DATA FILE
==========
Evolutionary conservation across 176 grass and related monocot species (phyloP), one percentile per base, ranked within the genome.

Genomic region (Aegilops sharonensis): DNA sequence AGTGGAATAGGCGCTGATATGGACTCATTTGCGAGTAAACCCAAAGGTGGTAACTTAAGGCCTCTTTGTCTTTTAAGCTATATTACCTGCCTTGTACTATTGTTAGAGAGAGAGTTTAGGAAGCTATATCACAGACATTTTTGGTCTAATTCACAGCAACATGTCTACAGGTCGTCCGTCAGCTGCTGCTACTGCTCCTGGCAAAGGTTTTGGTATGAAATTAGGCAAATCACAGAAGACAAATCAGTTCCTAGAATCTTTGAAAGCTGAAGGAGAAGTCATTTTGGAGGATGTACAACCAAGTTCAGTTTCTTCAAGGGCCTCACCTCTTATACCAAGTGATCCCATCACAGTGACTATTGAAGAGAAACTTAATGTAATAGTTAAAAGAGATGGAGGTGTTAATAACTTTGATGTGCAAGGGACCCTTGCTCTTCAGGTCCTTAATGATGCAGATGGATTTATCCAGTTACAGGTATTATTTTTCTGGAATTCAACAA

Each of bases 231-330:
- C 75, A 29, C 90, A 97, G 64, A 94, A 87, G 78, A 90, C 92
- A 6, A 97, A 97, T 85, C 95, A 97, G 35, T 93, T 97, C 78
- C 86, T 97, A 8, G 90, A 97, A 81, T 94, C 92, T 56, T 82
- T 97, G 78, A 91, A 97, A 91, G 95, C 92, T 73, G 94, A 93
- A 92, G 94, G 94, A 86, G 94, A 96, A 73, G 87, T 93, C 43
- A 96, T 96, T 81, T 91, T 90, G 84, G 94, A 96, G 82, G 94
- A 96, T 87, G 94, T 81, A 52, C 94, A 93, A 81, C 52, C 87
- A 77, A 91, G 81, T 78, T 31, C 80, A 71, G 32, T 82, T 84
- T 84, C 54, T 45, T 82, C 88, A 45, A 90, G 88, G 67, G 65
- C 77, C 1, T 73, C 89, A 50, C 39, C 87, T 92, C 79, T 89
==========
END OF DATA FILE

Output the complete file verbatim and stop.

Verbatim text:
Evolutionary conservation across 176 grass and related monocot species (phyloP), one percentile per base, ranked within the genome.

Genomic region (Aegilops sharonensis): DNA sequence AGTGGAATAGGCGCTGATATGGACTCATTTGCGAGTAAACCCAAAGGTGGTAACTTAAGGCCTCTTTGTCTTTTAAGCTATATTACCTGCCTTGTACTATTGTTAGAGAGAGAGTTTAGGAAGCTATATCACAGACATTTTTGGTCTAATTCACAGCAACATGTCTACAGGTCGTCCGTCAGCTGCTGCTACTGCTCCTGGCAAAGGTTTTGGTATGAAATTAGGCAAATCACAGAAGACAAATCAGTTCCTAGAATCTTTGAAAGCTGAAGGAGAAGTCATTTTGGAGGATGTACAACCAAGTTCAGTTTCTTCAAGGGCCTCACCTCTTATACCAAGTGATCCCATCACAGTGACTATTGAAGAGAAACTTAATGTAATAGTTAAAAGAGATGGAGGTGTTAATAACTTTGATGTGCAAGGGACCCTTGCTCTTCAGGTCCTTAATGATGCAGATGGATTTATCCAGTTACAGGTATTATTTTTCTGGAATTCAACAA

Each of bases 231-330:
- C 75, A 29, C 90, A 97, G 64, A 94, A 87, G 78, A 90, C 92
- A 6, A 97, A 97, T 85, C 95, A 97, G 35, T 93, T 97, C 78
- C 86, T 97, A 8, G 90, A 97, A 81, T 94, C 92, T 56, T 82
- T 97, G 78, A 91, A 97, A 91, G 95, C 92, T 73, G 94, A 93
- A 92, G 94, G 94, A 86, G 94, A 96, A 73, G 87, T 93, C 43
- A 96, T 96, T 81, T 91, T 90, G 84, G 94, A 96, G 82, G 94
- A 96, T 87, G 94, T 81, A 52, C 94, A 93, A 81, C 52, C 87
- A 77, A 91, G 81, T 78, T 31, C 80, A 71, G 32, T 82, T 84
- T 84, C 54, T 45, T 82, C 88, A 45, A 90, G 88, G 67, G 65
- C 77, C 1, T 73, C 89, A 50, C 39, C 87, T 92, C 79, T 89